[¶4] Dietz's affidavit stated the children had expressed a preference to live with him; Wilkins had routinely denied him telephone contacts and visits with his children from June 2005 through October 2005; Wilkins had moved with the children from Bismarck to Fargo; Wilkins had hit the youngest child on one occasion and bloodied his nose leaving a noticeable scab and permanent scar on his lip; and the oldest child sometimes had been left to care for the youngest child.
[¶5] Wilkins responded with affidavits and other evidence detailing the parties' tumultuous history regarding custody and visitation since the divorce, and faulting Dietz for those difficulties. Wilkins' affidavit stated Dietz's allegations of abuse and neglect were completely false and unfounded; she provided the children with structure and discipline and had never hit the children in an inappropriate manner; her school and work schedule would allow her to play an active role in the children's lives; the problems with visitation and telephone contacts were attributable to Dietz; Dietz's behavior "had comprised constant verbal abuse and harassment of [Wilkins], the children, and [Wilkins'] parents"; "Dietz is a liar [and] a cheat"; he leads an unstable life; and the information presented by Dietz was "completely false or very twisted versions of the truth."
[¶6] Dietz scheduled a July 10, 2006, hearing on his motion for the interim order for temporary custody of the children pending his motion for change of custody. The district court cancelled that scheduled hearing, stating it would consider Wilkins' response to Dietz's motion to modify custody to decide whether Dietz had established a prima facie case for modification under N.D.C.C. § 14-09-06.6(4), and if the court decided he had established a prima facie case, the court would then consider issuing an interim order. The court thereafter rejected Dietz's request to file "a brief in reply to the brief and affidavits" submitted by Wilkins, stating there was no provision in N.D.C.C. § 14-09-06.6(4) "establishing a right [to] 'a brief in reply to the brief and affidavits the defendant submits.'"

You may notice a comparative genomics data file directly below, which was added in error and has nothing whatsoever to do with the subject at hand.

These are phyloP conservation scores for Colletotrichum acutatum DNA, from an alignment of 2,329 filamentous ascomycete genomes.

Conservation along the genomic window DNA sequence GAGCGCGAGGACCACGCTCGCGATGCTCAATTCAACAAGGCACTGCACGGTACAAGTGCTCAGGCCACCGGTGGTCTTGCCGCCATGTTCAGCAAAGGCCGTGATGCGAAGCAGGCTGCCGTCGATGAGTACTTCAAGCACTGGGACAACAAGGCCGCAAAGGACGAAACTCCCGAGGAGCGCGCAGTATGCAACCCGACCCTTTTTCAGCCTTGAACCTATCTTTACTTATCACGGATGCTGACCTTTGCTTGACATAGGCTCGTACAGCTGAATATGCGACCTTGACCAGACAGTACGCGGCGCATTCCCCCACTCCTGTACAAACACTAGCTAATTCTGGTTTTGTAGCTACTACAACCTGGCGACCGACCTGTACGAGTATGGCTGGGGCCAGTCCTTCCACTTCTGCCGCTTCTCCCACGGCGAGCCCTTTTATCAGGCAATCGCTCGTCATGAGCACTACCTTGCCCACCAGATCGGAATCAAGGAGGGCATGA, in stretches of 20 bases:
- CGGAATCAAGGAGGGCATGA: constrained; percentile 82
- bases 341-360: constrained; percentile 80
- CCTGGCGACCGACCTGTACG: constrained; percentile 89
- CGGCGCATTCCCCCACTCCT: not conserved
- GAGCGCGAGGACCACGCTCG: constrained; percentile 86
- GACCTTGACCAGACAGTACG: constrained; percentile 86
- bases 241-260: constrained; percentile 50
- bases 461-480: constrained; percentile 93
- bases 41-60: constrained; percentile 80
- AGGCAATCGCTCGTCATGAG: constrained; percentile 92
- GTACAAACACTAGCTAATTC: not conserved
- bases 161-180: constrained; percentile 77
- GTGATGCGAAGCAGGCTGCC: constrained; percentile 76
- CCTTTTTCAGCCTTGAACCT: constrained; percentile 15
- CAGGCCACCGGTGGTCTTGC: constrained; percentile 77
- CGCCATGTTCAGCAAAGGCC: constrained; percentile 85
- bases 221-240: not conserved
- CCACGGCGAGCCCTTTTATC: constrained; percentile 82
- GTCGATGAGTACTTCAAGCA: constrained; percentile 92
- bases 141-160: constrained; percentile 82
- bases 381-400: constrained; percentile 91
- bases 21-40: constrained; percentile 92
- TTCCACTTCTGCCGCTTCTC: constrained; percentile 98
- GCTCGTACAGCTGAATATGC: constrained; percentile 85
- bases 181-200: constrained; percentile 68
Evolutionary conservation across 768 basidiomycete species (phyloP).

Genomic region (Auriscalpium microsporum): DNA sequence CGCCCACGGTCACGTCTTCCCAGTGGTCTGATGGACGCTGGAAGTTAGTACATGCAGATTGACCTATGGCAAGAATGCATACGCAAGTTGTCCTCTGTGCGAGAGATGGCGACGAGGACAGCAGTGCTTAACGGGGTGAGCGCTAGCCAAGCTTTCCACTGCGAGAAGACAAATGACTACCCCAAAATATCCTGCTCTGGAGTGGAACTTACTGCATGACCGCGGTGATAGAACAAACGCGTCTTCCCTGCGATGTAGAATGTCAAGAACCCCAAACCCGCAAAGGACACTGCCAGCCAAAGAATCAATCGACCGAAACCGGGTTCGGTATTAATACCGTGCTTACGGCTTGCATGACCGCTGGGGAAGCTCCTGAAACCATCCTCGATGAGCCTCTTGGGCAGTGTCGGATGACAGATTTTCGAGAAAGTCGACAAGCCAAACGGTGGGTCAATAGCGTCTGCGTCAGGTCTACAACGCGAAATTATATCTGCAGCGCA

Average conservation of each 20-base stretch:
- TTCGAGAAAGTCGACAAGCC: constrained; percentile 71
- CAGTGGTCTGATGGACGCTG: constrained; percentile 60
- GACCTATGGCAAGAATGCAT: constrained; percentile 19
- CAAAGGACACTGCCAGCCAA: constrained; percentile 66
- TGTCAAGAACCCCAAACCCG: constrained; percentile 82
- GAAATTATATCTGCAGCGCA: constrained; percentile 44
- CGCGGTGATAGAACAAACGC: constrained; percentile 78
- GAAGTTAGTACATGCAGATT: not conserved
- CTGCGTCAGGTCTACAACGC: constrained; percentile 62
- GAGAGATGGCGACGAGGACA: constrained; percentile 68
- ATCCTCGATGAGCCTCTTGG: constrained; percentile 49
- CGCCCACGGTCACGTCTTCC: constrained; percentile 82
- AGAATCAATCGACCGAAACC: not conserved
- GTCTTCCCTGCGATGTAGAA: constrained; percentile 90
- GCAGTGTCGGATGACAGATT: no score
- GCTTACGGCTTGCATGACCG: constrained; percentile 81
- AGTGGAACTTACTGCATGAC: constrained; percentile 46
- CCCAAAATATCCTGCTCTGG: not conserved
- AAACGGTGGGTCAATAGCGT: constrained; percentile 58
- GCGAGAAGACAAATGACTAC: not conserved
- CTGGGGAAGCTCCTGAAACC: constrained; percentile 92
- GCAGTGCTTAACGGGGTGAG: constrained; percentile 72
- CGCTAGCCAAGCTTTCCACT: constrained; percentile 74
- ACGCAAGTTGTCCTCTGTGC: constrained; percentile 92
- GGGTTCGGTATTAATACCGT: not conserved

[¶7] In considering Dietz's motion to modify custody, the district court said it "must weigh the conflicting evidence in the affidavits." Based upon the documentary evidence presented on the motion, the court decided Dietz had failed to establish a prima facie case for modification of custody, Dietz had not shown changed circumstances, Dietz's allegations were insufficient to justify a modification of custody, and there was no need for an evidentiary hearing on the custody issue. The court quoted extensively from a memorandum decision preceding the January 2004, amended judgment and said that since that decision, the parties' affidavits indicated nothing had changed in terms of visitation problems, phone calls, changes of addresses and phone numbers, lack of cooperation, and general acrimony. The court rejected Dietz's claim that Wilkins' remarriage was a material change in circumstances. The court also said Wilkins' move from Bismarck to Fargo was an in-state move that was not precluded by N.D.C.C. § 14-09-07, and was not a material change in circumstances. The court decided there was no need for an interim order and no need for appointment of a psychologist or child custody investigator. The court also declined to find Wilkins in contempt for failing to attend the "Children of Divorce" class, stating her failure was a "trifle" when compared to the continuing acrimony between the parties. The court decided each party was responsible for their own costs and attorney fees.